In order to advance the program’s commitment to inter-disciplinary research and inquiry into the subject of gender, the Gender Studies Program is pleased to announce an upcoming series of research workshops. The events will include presentations by advanced undergraduates majoring in Gender Studies as well as graduate students and faculty members from a variety of departments who work in the area of gender and sexuality. The workshop will begin with the week’s presenter giving a brief lecture on his or her current research in the field, followed by a seminar-style discussion.
September 26 - Alicja Kusiak-Brownstein, PhD candidate in History, University of Michigan
Title: The Holy Maidservant: Blessed Aniela Salawa (1881-1922) and the Making of the Modern Domestic Worker Saint in Europe at the Turn of the Century
Abstract: This presentation analyzes the role of the Catholic Church in professional organizing of Polish-speaking female domestic workers around 1900. As domestic work in urban centers relied mostly on migrants from the countryside, the Catholic clergy and institutions often assumed some patriarchal prerogatives in representing female servants in professional relationships, as well as in urban communities. Many housemaids welcomed that shift of patriarchal power from heads of their families to the Church as consensual and contractual. Though symbolic rather than legal, this change of patriarchal agents had important social and economic consequences, as it helped to redefine the professional and personal respectability of Catholic female domestic workers. New forms of women's activism in religious institutions became regarded as a form of symbolic capital, influencing housemaids’ prospects of employment, as well as their relationships with employers.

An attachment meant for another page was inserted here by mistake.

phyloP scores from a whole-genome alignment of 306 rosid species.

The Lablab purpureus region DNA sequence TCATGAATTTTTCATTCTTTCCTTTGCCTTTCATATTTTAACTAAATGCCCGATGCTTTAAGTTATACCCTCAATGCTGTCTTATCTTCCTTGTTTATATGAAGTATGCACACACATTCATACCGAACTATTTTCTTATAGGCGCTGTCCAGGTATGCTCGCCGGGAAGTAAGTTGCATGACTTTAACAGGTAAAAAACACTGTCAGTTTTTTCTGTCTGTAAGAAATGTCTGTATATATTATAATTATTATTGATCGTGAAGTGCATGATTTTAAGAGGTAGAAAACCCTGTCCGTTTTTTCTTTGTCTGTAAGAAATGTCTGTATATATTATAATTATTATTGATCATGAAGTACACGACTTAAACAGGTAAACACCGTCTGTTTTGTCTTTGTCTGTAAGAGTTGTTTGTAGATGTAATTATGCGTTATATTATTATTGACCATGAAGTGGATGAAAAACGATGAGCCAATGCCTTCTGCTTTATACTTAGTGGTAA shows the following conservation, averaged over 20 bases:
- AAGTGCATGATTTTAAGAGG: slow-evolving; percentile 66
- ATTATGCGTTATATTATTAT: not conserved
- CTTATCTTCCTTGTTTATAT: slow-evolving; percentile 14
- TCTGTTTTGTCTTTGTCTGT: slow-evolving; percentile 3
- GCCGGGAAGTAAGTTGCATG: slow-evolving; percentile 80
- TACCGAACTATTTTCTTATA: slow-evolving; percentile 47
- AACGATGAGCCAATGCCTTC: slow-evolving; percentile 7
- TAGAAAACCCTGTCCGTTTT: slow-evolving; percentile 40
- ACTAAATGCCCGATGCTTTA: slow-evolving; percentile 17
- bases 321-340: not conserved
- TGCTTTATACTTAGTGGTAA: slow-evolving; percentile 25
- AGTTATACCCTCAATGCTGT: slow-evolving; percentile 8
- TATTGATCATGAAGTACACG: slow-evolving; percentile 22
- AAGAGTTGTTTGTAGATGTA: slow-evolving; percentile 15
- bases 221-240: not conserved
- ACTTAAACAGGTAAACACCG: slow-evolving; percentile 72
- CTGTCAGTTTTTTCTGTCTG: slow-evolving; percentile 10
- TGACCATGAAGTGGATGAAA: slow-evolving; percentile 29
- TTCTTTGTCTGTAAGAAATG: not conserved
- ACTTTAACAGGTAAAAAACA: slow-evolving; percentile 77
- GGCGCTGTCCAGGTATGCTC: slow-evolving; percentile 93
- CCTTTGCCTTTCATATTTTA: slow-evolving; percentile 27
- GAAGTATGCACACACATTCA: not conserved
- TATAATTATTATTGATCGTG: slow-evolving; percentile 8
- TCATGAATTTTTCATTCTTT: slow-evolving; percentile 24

My argument focuses on life of Aniela Salawa, who worked as a maid in Cracow, and strove for spiritual perfection as a member of many prayer groups, religious institutions (including the Third Order of St. Francis), and Catholic professional organizations (such as St. Zita's Society). Already in her lifetime, the local Church recognized Aniela Salawa’s personal and professional conduct as a model for other female domestic workers. Aniela Salawa’s cult developed immediately after her death, and was confirmed by her beatification in 1991. Though focusing on a case-study from Poland, this presentation places Aniela Salawa’s spiritual and professional formation in the wider context of constructing turn-of-the-century working class female sainthood in Europe.
Bio: Alicja Kusiak-Brownstein is a Ph.D. Candidate in History at the University of Michigan in Ann Arbor. In Spring 2015 she will be teaching a course on 20th Century Polish History at the University of Notre Dame.